Chapter 7, Community Relations follows Joe Hardys model of relationship building and community engagement. The author emphasises that there is considerable pressure on companies to support their communities so they need a strategic community response for it to be successful. More of a global emphasis is apparent in this chapter as the developing world community is considered. Again many other public relations books deal more effectively with this topic.

Chapter 8, Investor Relations, fosters understanding of the share market, corporations goals, formal and informal disclosure and the regulatory framework necessary for corporations where the Securities and Exchange Commission regulates and ensures that investors are protected.  Digital and traditional media details, and investor relations methods offer a toolkit for investor relations. 

Chapter 9, Global Corporate Communication includes a small section on global, cultural and management theories with a dash of communication theory but then moves into the how and what of global communication.  The brief section on corporate social responsibility would have worked better in other chapters such as Chapter 13. China and the Soviet Union are mentioned mainly in relation to role of media in reporting corporate developments as the tight media control in other countries is recognised and understood.

Chapter 10, Integrated Communication, is a strange chapter where attempts to engage with theory related to  empowerment and framing are introduced  as part of the communication tool box but a book that does not have a theoretical foundation makes this look like a bite- size theory add-on. More encouraging is the case study from Edelman that highlights the need for values based campaigns using a social media strategy as part of the communication to the community.

Chapters 11 and 12, Issues Management, Crisis Communication, are solid chapters and ones that I use to give students a good grasp of a typical issues management structure, how to prioritise issues and then implement an issues plan. The second edition is much easier to follow as the tactics and core messages for issues management are clearly set out; the format and diagrams are concise and meaningful. The crisis chapter deals with rumour during a crisis in considerable detail with a most helpful section on the news cycle at the time of the spread of rumours. A good case study would have been valuable.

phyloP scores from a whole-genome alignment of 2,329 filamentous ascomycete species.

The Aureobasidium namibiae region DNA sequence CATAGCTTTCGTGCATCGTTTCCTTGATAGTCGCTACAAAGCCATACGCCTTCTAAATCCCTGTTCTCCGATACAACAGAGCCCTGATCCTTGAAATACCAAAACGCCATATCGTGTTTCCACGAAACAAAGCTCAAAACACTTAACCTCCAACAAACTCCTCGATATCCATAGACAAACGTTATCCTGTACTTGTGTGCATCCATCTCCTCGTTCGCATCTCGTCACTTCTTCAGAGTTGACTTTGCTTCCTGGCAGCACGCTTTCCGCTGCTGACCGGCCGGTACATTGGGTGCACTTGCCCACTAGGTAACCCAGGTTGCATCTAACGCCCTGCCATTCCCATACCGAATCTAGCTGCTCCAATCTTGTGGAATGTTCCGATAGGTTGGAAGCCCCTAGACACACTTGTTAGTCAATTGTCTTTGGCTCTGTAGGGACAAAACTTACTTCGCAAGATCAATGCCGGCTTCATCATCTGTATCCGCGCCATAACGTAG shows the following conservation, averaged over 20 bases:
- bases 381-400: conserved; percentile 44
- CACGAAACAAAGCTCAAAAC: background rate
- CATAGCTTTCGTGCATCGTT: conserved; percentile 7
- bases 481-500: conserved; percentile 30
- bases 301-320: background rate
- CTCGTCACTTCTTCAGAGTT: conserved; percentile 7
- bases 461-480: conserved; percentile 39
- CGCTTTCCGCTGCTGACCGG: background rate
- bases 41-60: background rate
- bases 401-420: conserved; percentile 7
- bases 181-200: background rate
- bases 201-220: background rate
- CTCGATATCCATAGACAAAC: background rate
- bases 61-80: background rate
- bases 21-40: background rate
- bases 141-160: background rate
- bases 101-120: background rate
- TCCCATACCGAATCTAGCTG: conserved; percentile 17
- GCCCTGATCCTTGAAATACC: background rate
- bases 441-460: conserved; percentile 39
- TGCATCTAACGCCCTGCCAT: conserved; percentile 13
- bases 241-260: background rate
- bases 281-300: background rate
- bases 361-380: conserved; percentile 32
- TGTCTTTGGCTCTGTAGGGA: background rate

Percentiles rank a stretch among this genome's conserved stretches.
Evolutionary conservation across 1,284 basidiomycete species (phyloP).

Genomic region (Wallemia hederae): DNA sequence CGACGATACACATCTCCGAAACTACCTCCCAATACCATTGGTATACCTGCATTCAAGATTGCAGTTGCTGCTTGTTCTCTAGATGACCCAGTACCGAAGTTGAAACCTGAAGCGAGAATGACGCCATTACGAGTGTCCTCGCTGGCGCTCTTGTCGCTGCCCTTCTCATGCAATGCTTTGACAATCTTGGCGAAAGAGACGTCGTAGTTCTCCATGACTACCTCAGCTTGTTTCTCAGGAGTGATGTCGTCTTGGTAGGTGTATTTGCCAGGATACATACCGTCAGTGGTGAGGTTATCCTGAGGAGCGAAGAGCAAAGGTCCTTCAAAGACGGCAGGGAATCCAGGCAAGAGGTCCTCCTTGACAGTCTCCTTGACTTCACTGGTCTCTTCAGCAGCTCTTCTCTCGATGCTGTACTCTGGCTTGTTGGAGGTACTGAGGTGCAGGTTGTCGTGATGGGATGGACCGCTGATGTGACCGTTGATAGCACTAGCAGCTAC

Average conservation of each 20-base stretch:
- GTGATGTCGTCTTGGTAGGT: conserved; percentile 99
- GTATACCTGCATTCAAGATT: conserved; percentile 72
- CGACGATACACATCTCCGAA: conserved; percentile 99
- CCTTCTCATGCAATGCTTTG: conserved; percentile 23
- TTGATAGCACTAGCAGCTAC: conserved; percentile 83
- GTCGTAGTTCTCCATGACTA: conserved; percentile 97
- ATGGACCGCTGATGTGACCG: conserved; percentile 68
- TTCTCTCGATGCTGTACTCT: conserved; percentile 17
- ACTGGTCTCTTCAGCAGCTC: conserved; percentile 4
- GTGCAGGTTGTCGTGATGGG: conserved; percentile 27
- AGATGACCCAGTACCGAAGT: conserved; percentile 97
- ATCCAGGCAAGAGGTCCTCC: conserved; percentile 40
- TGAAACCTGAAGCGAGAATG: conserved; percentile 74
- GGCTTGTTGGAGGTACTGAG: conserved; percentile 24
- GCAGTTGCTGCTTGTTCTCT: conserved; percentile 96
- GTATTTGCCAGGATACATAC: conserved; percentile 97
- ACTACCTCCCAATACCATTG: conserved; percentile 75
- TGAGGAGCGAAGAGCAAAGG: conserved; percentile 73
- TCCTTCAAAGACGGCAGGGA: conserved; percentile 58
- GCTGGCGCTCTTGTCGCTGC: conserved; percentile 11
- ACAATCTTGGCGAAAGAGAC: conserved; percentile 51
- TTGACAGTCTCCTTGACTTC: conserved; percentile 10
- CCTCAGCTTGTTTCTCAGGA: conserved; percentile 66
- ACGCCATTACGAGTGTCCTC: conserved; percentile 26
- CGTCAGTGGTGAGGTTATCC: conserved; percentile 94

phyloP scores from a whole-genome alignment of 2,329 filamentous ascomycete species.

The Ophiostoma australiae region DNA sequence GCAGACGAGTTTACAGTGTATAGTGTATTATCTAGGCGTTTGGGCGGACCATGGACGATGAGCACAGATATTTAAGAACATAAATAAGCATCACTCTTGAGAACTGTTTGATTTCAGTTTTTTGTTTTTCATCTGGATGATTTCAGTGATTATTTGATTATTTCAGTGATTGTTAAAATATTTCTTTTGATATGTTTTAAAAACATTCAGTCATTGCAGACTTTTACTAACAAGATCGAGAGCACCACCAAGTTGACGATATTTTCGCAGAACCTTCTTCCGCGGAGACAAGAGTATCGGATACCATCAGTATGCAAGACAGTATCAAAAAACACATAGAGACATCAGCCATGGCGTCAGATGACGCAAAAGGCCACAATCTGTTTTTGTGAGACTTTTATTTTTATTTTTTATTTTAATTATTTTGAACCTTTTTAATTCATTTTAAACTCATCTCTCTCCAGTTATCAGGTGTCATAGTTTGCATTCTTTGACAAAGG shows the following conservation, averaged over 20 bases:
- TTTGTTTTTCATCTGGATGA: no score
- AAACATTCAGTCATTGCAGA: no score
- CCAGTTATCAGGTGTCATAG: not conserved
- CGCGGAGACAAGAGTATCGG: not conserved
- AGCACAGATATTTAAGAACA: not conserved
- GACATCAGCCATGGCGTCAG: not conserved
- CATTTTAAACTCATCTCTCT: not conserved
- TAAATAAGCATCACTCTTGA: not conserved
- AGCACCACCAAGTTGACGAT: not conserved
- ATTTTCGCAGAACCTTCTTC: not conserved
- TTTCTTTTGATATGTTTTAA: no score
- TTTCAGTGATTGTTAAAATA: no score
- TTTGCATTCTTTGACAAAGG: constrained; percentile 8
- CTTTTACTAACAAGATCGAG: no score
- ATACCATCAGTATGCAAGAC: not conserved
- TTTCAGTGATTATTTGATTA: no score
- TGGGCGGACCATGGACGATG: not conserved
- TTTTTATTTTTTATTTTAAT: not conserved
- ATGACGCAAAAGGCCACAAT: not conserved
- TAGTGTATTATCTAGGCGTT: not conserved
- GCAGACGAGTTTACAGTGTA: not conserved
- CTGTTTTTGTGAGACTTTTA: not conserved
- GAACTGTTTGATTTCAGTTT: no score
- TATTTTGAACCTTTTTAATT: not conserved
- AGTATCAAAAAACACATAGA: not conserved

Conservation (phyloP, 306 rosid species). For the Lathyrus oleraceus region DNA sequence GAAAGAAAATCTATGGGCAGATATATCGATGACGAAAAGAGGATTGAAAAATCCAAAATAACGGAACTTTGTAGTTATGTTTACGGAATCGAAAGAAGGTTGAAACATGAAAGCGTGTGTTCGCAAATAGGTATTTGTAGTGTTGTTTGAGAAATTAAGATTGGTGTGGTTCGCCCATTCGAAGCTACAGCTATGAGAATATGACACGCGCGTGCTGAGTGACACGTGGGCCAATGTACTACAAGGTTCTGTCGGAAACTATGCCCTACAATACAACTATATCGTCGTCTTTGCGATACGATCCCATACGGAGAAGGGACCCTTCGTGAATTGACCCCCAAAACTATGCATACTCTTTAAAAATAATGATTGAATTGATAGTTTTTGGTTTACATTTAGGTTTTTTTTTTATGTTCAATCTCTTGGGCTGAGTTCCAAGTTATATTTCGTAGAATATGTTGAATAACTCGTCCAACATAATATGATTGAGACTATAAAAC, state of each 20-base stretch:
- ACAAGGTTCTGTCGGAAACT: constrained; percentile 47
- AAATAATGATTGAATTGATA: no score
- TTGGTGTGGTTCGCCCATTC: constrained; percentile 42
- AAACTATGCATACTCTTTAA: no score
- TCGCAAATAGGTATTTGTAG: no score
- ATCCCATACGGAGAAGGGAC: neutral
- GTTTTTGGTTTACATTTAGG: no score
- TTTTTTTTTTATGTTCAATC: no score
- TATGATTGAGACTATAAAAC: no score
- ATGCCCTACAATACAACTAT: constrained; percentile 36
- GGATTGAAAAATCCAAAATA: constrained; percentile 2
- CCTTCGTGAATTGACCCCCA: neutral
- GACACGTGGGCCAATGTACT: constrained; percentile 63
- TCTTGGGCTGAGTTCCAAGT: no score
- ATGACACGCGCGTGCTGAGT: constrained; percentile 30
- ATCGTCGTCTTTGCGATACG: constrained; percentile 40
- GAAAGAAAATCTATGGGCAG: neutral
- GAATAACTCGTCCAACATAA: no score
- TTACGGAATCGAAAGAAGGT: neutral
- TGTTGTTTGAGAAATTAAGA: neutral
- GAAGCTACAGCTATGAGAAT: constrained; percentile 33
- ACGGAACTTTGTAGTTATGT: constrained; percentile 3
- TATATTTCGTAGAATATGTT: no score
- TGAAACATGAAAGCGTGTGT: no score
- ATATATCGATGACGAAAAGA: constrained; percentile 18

Chapter 13, Corporate Responsibility, keeping communication credible and ethical presents a sound introduction to an important topic for public relations, but Chapter 14, Public Relations Consulting and Chapter 15, Challenges and opportunities in Corporate and Organisational Communication, could have been included in previous chapters.

Some of the aims of this second edition such as relating key communication theory to practice and expanding and including global issues have not been realised. This book needs to be considered only for additional reading as it does not deal, in-depth with reputation management and is disappointing in its attempts to apply theory to practice.

About the reviewer: Dr Joy Chia is a senior lecturer and Academic Director at the University of South Australia. Dr Chia began the first public relations degree in South Australia and has taken a leading role in public relations research and scholarship. Joys national and international research focusing on community engagement, social capital and sustainability have broadened her horizons and opened up opportunity to work with management and commerce researchers. Canadian research in east and west Canada and  research in regional Australia developed models for community practice that highlight the critical role that organisations and their communities play in realising sustainable communities, and more importantly they indicate that universities need to be part of community partnerships, plans and programs within regional communities.